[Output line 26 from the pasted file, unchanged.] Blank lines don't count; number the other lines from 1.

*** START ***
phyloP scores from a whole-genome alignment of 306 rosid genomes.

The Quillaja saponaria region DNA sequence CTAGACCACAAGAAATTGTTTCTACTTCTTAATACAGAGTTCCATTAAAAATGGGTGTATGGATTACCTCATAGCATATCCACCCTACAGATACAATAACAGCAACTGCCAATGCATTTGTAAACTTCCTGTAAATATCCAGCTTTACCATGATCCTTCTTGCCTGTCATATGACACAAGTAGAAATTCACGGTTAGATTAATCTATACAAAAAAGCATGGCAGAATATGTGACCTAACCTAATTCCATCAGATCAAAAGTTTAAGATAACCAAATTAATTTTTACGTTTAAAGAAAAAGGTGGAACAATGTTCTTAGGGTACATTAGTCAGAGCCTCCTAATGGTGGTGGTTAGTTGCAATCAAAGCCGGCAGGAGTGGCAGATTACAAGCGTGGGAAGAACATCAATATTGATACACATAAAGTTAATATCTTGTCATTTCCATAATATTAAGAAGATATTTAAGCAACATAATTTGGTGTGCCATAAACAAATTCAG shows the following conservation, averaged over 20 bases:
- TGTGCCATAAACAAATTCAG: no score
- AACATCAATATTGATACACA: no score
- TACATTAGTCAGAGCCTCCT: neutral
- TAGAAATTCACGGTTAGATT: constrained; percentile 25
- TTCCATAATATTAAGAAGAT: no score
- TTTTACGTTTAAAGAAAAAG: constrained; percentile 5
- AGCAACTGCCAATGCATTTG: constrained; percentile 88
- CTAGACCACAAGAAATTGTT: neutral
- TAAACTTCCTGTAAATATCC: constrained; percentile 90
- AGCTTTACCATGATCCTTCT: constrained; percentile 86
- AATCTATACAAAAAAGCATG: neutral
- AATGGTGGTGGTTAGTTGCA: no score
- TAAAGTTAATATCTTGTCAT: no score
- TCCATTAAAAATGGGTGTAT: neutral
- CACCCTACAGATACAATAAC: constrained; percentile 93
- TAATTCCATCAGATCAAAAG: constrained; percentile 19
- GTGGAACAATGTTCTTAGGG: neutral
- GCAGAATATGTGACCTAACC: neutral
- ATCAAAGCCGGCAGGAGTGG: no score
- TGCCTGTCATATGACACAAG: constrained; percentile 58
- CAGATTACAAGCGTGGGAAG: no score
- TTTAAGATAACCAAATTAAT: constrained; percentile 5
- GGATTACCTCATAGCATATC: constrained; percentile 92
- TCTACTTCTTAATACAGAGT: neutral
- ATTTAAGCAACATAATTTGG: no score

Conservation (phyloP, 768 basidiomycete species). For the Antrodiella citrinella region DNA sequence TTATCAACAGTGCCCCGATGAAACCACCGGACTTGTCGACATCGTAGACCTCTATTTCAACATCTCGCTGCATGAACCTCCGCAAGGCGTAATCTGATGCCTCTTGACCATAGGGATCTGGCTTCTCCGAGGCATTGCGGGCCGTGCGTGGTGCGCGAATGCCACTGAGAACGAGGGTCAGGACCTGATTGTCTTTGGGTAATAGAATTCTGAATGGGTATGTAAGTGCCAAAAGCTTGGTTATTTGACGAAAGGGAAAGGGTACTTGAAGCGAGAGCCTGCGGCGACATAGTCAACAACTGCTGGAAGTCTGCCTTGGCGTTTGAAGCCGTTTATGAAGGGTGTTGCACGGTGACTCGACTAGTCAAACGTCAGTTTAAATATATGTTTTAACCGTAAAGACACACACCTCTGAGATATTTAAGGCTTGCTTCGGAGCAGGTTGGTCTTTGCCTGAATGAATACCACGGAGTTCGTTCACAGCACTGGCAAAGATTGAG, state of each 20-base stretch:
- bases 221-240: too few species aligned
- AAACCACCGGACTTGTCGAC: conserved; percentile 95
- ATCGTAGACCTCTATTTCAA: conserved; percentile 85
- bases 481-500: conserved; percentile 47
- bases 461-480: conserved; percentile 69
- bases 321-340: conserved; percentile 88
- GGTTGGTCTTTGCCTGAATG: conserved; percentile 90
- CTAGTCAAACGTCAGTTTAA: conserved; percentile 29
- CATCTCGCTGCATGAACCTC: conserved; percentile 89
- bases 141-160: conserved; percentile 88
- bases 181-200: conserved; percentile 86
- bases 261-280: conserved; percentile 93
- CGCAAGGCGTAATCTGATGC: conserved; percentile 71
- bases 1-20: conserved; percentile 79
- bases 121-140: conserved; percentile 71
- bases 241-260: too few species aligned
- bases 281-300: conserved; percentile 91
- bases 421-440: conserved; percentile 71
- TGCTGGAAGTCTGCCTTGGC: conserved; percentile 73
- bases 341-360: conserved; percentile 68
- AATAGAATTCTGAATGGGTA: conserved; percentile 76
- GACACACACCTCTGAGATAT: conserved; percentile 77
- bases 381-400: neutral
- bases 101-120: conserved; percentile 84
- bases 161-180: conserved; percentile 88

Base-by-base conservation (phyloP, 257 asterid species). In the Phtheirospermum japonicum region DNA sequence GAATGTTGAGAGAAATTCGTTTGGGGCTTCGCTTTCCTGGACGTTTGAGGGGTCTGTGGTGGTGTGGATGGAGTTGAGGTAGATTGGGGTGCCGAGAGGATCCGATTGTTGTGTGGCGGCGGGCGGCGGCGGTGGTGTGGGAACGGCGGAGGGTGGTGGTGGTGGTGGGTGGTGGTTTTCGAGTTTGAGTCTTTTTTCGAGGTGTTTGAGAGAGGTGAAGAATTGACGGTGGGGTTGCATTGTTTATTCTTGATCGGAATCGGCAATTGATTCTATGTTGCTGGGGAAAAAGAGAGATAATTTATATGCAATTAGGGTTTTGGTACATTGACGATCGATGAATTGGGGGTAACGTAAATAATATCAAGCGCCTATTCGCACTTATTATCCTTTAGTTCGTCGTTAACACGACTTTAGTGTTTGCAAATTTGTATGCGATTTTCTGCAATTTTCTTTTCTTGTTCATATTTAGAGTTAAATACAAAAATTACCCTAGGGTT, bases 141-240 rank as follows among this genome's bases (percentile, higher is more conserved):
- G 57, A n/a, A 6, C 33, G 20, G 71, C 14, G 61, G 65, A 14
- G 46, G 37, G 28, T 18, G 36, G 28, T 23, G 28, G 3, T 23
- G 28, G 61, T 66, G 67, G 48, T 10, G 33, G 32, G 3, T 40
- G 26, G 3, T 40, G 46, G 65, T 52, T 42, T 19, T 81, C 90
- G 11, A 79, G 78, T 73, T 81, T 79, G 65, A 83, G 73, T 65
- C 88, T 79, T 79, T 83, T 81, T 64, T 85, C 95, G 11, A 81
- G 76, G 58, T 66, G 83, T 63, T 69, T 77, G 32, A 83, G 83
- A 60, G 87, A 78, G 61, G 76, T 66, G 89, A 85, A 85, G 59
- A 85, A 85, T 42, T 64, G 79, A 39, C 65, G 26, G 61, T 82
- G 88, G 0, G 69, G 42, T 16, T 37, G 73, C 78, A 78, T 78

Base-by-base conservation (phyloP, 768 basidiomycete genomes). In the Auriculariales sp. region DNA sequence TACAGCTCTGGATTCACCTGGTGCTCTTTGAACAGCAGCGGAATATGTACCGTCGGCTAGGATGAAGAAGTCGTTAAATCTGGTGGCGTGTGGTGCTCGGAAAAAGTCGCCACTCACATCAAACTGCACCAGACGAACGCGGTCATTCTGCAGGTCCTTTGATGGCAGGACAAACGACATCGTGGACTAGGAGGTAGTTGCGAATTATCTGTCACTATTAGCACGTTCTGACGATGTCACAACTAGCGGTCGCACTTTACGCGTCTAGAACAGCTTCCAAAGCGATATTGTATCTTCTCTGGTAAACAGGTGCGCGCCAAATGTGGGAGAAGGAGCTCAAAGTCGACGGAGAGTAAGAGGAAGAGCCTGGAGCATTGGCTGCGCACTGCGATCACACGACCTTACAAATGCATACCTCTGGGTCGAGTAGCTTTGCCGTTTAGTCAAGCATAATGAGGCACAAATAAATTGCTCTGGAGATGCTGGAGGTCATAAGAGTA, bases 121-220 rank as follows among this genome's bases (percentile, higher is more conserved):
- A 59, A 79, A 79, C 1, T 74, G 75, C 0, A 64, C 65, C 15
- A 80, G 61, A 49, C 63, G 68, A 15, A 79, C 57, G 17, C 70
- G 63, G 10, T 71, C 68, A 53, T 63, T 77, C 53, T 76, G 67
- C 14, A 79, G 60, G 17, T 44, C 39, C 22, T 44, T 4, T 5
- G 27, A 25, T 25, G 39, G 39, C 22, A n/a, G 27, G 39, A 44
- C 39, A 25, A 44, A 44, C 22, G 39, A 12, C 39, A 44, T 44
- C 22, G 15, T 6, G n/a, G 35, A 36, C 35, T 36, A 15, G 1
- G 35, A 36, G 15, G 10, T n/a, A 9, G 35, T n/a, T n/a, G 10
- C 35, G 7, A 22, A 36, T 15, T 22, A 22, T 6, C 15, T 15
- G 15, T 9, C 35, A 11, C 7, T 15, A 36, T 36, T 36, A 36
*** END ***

- TCTACTTCTTAATACAGAGT: neutral